Growing Single Cell Protein in Biosolids?


Think Different

The Apple tagline, “Think Different,” has always sounded wrong to me. I hear a “-ly” at the end of the tag. But in the Apple case, “different” is a noun, and the tag tells you to think “what,” not “how.”

“Different” came to my mind when reading this new article by corresponding author Dr.Willy Verstraete, of Ghent, Belgium (thanks to Dr. Sally Brown for bringing it to my attention) in Environmental Science & Technology, “Can Direct Conversion of Used Nitrogen to New Feed and Protein Help Feed the World?

Imagine, if you can, the WRRF of the future with a focus, not on clean water, but on microbial protein production.

In this vision of the future, the WRRF “up-cycles” reactive nitrogen (i.e., ammonia) directly to feed or food. Today’s popular nitrification-denitrification systems become outmoded, because the N is more valuable going to protein rather than back to nitrogen gas.

We are probably familiar with the indictment of today’s current agrosystem, heavily weighted as it is to animal production. Read, for example, Harry Aiking’s article Protein production: planet, profit, plus people? He closes with the assertion that a “’reversed’ diet transition back to less animal protein could make a difference.”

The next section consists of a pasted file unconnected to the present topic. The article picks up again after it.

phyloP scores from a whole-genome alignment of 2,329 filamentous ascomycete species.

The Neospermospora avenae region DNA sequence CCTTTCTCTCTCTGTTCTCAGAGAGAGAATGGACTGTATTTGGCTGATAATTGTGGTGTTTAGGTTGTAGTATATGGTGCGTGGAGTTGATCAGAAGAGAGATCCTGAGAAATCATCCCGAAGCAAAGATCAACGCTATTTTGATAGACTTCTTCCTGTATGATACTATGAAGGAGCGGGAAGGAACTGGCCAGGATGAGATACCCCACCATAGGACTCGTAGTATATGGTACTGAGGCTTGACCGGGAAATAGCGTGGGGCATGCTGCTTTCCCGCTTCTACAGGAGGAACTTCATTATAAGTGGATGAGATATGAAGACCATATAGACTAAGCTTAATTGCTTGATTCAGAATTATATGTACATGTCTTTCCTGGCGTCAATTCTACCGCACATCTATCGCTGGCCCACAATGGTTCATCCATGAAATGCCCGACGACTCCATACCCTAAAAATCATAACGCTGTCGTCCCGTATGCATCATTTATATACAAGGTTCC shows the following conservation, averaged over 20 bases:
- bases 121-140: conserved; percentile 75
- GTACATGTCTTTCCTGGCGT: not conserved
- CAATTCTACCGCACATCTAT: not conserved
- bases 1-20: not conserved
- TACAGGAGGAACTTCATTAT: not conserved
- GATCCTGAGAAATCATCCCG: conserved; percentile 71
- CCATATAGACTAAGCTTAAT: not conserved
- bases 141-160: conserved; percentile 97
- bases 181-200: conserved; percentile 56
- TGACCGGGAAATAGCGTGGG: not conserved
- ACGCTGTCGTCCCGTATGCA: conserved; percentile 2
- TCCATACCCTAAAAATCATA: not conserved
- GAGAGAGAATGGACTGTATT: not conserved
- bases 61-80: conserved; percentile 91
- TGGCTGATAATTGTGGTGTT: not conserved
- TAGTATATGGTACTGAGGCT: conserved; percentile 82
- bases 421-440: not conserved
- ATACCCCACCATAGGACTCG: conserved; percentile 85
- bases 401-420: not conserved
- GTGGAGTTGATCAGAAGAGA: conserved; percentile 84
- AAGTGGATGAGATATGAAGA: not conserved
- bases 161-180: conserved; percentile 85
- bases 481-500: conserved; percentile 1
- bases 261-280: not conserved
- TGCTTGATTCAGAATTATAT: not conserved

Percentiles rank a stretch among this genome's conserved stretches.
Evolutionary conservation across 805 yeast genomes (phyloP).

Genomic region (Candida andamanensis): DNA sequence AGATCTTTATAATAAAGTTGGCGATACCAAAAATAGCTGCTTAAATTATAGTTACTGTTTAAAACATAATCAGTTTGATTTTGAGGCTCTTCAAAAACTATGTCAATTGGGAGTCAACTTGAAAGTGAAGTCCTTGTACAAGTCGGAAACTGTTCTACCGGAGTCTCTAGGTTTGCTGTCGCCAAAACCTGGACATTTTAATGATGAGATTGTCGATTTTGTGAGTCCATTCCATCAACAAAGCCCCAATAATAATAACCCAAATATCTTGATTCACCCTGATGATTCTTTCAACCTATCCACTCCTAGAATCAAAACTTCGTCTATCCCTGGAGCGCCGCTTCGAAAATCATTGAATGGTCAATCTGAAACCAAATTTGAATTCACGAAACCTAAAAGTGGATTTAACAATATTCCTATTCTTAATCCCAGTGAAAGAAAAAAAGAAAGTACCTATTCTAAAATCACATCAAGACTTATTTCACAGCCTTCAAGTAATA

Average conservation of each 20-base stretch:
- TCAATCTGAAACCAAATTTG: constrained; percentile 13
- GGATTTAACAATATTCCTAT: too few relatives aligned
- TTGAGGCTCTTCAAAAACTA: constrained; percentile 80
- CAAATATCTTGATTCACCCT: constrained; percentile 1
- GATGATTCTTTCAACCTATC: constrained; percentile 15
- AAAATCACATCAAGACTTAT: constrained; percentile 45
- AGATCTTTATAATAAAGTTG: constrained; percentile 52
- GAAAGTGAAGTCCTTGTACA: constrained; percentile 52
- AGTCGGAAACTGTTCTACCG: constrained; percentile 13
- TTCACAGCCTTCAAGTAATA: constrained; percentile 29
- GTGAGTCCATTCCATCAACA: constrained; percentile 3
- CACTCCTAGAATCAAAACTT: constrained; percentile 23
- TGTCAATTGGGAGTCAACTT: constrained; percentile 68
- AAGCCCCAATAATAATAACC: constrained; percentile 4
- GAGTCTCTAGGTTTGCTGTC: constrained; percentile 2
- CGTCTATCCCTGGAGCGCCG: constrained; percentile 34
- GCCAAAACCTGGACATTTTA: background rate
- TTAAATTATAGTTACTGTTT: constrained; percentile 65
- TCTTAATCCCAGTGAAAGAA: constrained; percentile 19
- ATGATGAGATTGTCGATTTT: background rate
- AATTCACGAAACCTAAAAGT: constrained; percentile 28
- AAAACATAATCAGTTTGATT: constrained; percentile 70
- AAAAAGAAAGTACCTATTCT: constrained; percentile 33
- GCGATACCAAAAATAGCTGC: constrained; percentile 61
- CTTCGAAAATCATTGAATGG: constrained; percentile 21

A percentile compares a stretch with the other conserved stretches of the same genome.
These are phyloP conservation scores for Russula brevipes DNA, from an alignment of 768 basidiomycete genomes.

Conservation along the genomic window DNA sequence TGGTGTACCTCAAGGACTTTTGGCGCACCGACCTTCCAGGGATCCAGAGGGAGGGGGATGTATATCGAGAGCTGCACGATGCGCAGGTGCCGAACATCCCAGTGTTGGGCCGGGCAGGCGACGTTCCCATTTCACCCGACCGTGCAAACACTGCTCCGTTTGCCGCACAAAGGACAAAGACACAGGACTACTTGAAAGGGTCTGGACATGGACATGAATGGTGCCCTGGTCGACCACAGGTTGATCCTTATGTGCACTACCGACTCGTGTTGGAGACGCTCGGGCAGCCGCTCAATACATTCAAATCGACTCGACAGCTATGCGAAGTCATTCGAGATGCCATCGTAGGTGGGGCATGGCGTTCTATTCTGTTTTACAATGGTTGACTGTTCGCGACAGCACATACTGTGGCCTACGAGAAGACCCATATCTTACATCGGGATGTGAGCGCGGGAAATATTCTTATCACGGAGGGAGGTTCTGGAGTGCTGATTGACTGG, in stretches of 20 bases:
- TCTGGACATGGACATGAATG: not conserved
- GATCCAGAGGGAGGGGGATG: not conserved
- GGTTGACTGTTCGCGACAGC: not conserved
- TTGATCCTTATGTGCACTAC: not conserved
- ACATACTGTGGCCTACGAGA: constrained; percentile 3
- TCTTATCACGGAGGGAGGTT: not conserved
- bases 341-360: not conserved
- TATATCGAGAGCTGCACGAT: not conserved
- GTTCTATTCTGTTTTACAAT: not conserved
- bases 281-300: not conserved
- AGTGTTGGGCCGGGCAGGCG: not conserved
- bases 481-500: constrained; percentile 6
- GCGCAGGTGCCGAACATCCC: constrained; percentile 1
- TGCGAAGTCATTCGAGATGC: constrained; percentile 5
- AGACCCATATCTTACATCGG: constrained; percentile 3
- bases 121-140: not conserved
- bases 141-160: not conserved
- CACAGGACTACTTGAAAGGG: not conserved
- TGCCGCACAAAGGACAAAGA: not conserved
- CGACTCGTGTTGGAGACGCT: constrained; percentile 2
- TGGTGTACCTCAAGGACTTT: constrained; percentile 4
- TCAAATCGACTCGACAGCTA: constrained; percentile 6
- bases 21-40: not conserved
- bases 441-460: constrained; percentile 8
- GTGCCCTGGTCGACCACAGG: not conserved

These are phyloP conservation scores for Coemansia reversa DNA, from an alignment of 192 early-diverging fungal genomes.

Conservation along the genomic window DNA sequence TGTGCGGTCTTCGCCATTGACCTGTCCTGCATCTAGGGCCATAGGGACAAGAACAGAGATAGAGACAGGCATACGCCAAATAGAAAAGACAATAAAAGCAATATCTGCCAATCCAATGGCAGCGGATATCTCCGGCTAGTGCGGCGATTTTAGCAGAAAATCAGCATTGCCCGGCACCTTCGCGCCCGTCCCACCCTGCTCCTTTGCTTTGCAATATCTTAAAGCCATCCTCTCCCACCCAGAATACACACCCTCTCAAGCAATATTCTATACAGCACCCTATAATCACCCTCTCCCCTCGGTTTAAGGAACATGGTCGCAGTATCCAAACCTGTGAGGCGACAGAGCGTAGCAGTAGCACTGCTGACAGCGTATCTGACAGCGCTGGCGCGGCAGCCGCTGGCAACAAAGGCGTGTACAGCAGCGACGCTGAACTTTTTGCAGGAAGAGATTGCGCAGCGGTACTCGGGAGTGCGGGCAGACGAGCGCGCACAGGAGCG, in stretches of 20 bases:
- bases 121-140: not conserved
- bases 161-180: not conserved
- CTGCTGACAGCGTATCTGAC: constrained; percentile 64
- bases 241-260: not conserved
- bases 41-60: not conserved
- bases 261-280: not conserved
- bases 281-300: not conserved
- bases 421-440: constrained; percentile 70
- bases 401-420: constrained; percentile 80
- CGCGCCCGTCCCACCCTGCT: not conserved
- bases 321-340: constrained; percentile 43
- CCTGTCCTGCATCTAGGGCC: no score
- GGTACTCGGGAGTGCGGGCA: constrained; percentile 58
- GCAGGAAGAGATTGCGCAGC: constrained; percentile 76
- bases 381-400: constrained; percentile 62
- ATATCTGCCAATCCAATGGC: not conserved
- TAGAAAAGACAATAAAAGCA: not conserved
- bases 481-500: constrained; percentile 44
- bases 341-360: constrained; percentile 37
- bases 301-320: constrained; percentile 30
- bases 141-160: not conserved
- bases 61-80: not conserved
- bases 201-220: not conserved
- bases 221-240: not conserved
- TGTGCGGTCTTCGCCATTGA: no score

Verstraete would have this “reverse” accomplished at WRRFs . They would do this through “the production for single cell protein based on hydrogen (produced from renewable electricity by electrolysis of water or reforming of biogas), carbon dioxide (e.g. from biogas) and recovered ammonia, the production of the latter in high density reactor systems can surpass the normal plant protein by several orders of magnitude in terms of physical footprint.”

Several orders of magnitude?
But what is “single cell protein?”

Heading to Google Scholar, I found an article: Value-added food: Single cell protein. I learned that the forecast growth in global protein “has created a demand for the formulation of innovative and alternative proteinaceous food sources. Single cell protein (SCP) production is a major step in this direction. SCP is the protein extracted from cultivated microbial biomass. It can be used for protein supplementation of a staple diet by replacing costly conventional sources like soymeal and fishmeal to alleviate the problem of protein scarcity.”

Importantly, SCP can be grown on agricultural and some industrial wastes.